I have long been a fan of this Indian restaurant, just on the Twickenham side of the Richmond bridge. There is considerable attention to detail here, shown with better than normal popadoms served with no less than eight imaginative chutneys, including ones with carrot and another of sweet lime.
There was a nibble with a little pani puri (a thin, crisp pastry) served on a shot glass in which was water of tamarind chutney, chickpeas and potato. You pour the flavoured water into the hollow puri and pop it in your mouth, releasing the flavours as the puri pops open. The puri itself was delicate, and the tamarind gave a pleasant sweetness. My favourite version of this was at the late lamented Sabras, but although not in that league it was very enjoyable (14/20).
A starter of aloo tikki chaat was nicely presented, the potato pattie being nicely spiced, chickpeas tender, a topping of sev and tamarind chutney and yoghurt meaning the dish was not too dry (14/20). Tandoori mushroom was skilfully made, well spiced, cooked carefully and served on a banana leaf (14/20).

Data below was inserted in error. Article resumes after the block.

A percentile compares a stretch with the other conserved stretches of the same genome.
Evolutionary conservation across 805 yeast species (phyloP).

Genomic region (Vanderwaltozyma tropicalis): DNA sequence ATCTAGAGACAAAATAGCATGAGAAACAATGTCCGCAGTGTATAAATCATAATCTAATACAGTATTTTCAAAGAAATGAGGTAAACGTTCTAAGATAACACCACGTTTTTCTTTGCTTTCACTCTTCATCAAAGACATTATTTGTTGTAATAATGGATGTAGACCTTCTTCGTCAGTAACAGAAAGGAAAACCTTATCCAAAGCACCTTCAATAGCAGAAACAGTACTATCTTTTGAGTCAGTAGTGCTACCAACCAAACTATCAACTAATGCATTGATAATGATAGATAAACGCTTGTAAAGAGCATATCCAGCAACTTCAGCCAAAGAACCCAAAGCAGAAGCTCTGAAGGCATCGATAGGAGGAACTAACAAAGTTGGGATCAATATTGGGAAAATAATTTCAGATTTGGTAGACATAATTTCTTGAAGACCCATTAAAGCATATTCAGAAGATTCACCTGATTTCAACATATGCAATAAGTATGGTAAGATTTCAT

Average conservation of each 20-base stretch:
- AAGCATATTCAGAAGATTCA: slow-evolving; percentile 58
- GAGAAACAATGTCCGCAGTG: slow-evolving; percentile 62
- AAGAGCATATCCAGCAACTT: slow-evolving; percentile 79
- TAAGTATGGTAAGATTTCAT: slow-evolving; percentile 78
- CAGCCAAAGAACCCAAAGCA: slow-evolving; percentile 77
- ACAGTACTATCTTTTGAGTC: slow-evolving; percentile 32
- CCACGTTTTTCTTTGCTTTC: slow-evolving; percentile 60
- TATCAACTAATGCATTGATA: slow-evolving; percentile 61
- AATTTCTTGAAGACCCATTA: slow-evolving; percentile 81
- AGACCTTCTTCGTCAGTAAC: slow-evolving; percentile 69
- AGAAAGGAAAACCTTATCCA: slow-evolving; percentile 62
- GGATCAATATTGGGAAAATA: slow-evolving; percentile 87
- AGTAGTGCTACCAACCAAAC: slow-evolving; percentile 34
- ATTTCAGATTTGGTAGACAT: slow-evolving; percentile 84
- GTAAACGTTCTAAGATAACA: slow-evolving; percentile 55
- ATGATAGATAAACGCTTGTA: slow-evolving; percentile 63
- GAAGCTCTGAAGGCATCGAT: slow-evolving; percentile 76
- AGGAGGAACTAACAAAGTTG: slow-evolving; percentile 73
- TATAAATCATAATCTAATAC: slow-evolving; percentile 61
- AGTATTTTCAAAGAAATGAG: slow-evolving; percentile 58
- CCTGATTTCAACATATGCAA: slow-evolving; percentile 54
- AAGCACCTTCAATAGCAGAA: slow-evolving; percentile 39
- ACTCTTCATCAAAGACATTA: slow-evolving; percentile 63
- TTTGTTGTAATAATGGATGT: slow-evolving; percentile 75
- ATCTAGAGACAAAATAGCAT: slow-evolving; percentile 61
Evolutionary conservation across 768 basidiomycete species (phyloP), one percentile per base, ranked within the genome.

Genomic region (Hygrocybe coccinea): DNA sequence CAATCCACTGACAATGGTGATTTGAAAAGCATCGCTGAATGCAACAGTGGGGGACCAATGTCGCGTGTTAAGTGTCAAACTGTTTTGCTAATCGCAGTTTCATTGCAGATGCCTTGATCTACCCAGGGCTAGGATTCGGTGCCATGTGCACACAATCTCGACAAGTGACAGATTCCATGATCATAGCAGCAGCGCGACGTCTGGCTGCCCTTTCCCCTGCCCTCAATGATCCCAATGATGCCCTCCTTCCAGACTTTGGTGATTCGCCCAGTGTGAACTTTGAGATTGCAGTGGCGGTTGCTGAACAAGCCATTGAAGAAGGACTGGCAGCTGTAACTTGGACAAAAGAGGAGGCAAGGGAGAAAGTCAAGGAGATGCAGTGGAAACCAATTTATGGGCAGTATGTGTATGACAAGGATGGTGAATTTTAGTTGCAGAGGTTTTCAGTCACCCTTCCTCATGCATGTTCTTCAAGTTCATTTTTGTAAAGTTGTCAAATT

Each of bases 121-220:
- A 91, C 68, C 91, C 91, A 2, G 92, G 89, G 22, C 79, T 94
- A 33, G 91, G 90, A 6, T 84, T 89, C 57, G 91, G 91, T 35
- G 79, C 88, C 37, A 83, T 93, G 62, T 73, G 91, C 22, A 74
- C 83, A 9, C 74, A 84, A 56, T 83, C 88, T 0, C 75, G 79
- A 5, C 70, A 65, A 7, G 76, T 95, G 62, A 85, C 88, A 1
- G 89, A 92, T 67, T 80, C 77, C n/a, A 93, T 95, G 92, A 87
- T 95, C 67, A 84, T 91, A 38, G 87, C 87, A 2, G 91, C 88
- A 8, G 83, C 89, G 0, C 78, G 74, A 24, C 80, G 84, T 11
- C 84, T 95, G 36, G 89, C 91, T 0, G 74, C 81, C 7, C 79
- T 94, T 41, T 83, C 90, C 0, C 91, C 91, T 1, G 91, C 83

My malai chicken tikka was tender enough but cooked just a fraction longer than ideal, though the spices from the marinade came through well (13/20). Coconut sea bass was seared in the pan, and had reasonable fish but the coconut flavour was missing in action, so the “mango and coconut” sauce tasted just of light spiced mango (12/20). Fortunately the tarka dhal was as excellent as ever here, dark and rich (15/20). Aloo gobi was also good, the cauliflower and potato retaining their texture quite well (13/20). Naan bread was excellent, supple and light (15/20).
Service was friendly and capable, and the bill came to £34 a head, including beer. Tangawizi, despite its modest décor, serves food a cut above the norm, the cooking generally very skilful, and with a menu that ventures beyond the high street norms.